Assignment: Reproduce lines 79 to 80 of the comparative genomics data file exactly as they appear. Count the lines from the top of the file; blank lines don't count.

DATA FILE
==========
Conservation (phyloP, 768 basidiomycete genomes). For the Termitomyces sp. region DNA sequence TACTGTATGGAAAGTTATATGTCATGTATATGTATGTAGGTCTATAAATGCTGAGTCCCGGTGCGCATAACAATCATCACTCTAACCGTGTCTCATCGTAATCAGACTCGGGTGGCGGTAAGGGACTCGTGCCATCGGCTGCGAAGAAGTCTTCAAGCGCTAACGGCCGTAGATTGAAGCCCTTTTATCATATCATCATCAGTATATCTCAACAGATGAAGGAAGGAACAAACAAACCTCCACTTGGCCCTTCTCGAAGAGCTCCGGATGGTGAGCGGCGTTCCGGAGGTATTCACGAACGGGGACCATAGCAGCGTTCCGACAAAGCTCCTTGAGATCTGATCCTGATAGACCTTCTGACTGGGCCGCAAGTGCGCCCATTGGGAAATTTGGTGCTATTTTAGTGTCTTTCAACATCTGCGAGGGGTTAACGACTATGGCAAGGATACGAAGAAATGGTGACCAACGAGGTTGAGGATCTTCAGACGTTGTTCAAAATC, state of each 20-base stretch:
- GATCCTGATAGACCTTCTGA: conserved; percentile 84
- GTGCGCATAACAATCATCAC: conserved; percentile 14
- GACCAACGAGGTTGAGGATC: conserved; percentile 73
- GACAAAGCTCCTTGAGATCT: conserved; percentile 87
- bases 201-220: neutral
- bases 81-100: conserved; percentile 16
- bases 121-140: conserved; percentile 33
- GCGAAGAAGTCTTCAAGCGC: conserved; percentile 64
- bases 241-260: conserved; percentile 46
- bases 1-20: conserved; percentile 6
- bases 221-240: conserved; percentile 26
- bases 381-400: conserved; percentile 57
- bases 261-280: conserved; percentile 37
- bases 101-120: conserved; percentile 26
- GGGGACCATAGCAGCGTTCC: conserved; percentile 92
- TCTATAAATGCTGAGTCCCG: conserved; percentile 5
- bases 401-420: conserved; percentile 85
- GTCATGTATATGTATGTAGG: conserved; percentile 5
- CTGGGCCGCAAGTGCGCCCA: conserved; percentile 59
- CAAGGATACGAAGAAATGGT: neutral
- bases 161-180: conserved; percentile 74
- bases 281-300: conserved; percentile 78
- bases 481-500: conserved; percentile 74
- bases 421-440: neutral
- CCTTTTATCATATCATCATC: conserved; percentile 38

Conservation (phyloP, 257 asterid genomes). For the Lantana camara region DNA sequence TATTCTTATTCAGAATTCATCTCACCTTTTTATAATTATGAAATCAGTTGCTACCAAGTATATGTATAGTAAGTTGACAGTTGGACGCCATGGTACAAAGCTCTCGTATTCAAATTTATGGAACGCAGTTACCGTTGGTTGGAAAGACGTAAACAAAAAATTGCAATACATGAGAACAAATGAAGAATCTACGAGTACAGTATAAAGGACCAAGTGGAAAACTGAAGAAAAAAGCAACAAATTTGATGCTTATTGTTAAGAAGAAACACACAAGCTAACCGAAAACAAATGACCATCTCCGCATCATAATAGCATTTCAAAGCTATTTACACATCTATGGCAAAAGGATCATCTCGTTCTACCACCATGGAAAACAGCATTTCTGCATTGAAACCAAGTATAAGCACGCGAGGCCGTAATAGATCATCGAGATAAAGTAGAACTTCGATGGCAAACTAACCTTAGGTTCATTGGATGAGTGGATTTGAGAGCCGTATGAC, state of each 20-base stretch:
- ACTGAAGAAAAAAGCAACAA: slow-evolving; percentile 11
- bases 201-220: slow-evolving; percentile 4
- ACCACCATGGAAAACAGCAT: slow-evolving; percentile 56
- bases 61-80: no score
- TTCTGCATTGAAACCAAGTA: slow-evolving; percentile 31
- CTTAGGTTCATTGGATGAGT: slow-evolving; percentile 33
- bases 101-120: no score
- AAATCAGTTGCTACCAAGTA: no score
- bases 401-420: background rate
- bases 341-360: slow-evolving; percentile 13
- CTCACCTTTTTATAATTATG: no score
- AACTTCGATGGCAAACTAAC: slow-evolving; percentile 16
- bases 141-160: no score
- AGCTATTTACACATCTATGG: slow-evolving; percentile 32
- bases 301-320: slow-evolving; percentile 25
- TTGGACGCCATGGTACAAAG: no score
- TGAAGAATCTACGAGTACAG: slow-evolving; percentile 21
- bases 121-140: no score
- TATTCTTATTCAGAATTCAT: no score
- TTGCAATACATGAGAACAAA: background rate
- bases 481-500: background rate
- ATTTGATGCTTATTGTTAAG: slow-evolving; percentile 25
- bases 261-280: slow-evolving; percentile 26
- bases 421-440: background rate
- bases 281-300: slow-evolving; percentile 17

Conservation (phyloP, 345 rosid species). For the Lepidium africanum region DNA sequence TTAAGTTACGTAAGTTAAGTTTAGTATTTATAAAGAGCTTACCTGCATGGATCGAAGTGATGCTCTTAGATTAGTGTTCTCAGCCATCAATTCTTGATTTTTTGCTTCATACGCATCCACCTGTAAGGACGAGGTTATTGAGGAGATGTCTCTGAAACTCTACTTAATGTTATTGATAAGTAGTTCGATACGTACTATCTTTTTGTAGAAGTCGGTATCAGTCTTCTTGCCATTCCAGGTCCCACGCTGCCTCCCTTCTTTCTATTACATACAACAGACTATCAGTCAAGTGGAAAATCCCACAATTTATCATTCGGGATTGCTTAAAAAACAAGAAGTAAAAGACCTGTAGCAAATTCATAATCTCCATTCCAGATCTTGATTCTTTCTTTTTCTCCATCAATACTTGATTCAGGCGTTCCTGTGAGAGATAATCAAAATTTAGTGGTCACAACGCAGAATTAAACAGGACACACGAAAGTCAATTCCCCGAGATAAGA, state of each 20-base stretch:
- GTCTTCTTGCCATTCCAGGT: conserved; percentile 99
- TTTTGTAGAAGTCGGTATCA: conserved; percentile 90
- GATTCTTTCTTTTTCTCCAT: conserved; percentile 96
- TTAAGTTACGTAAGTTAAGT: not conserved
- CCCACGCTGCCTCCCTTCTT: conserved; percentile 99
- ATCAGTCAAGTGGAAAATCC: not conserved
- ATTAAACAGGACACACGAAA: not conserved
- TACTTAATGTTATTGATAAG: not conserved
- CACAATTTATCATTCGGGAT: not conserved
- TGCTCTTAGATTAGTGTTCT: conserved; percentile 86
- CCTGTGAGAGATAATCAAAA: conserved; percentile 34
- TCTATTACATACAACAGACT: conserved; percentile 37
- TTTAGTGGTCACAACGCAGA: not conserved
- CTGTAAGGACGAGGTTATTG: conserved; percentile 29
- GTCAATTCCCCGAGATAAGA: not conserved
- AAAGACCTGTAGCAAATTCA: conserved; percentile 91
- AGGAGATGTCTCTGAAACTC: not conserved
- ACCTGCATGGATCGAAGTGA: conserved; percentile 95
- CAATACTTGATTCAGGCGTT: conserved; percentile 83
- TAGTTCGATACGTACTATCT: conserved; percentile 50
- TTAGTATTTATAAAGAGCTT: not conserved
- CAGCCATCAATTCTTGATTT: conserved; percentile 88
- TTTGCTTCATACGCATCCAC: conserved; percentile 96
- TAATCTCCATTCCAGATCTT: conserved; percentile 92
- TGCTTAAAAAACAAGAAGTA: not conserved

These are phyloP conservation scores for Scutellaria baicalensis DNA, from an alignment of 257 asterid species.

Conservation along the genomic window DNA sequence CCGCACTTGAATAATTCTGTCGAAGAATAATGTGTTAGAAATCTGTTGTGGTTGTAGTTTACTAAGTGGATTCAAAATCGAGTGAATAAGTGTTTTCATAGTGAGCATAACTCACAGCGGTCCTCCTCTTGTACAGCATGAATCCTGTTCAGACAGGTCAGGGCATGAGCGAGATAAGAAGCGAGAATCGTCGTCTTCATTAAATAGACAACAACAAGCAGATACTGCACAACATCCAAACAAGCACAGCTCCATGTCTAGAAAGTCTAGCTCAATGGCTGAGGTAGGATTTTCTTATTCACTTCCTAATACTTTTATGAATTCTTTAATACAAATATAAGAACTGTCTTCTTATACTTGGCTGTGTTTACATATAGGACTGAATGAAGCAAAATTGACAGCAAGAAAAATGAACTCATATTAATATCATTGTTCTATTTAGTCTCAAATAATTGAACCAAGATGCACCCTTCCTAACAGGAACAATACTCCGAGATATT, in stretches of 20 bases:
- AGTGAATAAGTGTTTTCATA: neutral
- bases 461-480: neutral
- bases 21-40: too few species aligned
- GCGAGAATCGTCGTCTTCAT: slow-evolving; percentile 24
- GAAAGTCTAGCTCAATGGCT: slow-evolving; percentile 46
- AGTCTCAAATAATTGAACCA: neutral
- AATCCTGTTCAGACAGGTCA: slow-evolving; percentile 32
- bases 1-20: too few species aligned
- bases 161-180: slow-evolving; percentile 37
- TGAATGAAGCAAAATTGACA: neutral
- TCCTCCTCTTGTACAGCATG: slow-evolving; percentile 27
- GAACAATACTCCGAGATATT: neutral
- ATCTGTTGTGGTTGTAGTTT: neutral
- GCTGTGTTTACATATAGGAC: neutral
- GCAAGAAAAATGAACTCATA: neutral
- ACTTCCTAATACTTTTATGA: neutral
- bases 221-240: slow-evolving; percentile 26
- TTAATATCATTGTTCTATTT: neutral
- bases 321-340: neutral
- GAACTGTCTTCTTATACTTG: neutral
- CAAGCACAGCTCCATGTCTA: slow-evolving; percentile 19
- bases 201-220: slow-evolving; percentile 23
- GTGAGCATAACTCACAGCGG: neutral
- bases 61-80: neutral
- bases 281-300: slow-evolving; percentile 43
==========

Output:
These are phyloP conservation scores for Scutellaria baicalensis DNA, from an alignment of 257 asterid species.

Conservation along the genomic window DNA sequence CCGCACTTGAATAATTCTGTCGAAGAATAATGTGTTAGAAATCTGTTGTGGTTGTAGTTTACTAAGTGGATTCAAAATCGAGTGAATAAGTGTTTTCATAGTGAGCATAACTCACAGCGGTCCTCCTCTTGTACAGCATGAATCCTGTTCAGACAGGTCAGGGCATGAGCGAGATAAGAAGCGAGAATCGTCGTCTTCATTAAATAGACAACAACAAGCAGATACTGCACAACATCCAAACAAGCACAGCTCCATGTCTAGAAAGTCTAGCTCAATGGCTGAGGTAGGATTTTCTTATTCACTTCCTAATACTTTTATGAATTCTTTAATACAAATATAAGAACTGTCTTCTTATACTTGGCTGTGTTTACATATAGGACTGAATGAAGCAAAATTGACAGCAAGAAAAATGAACTCATATTAATATCATTGTTCTATTTAGTCTCAAATAATTGAACCAAGATGCACCCTTCCTAACAGGAACAATACTCCGAGATATT, in stretches of 20 bases: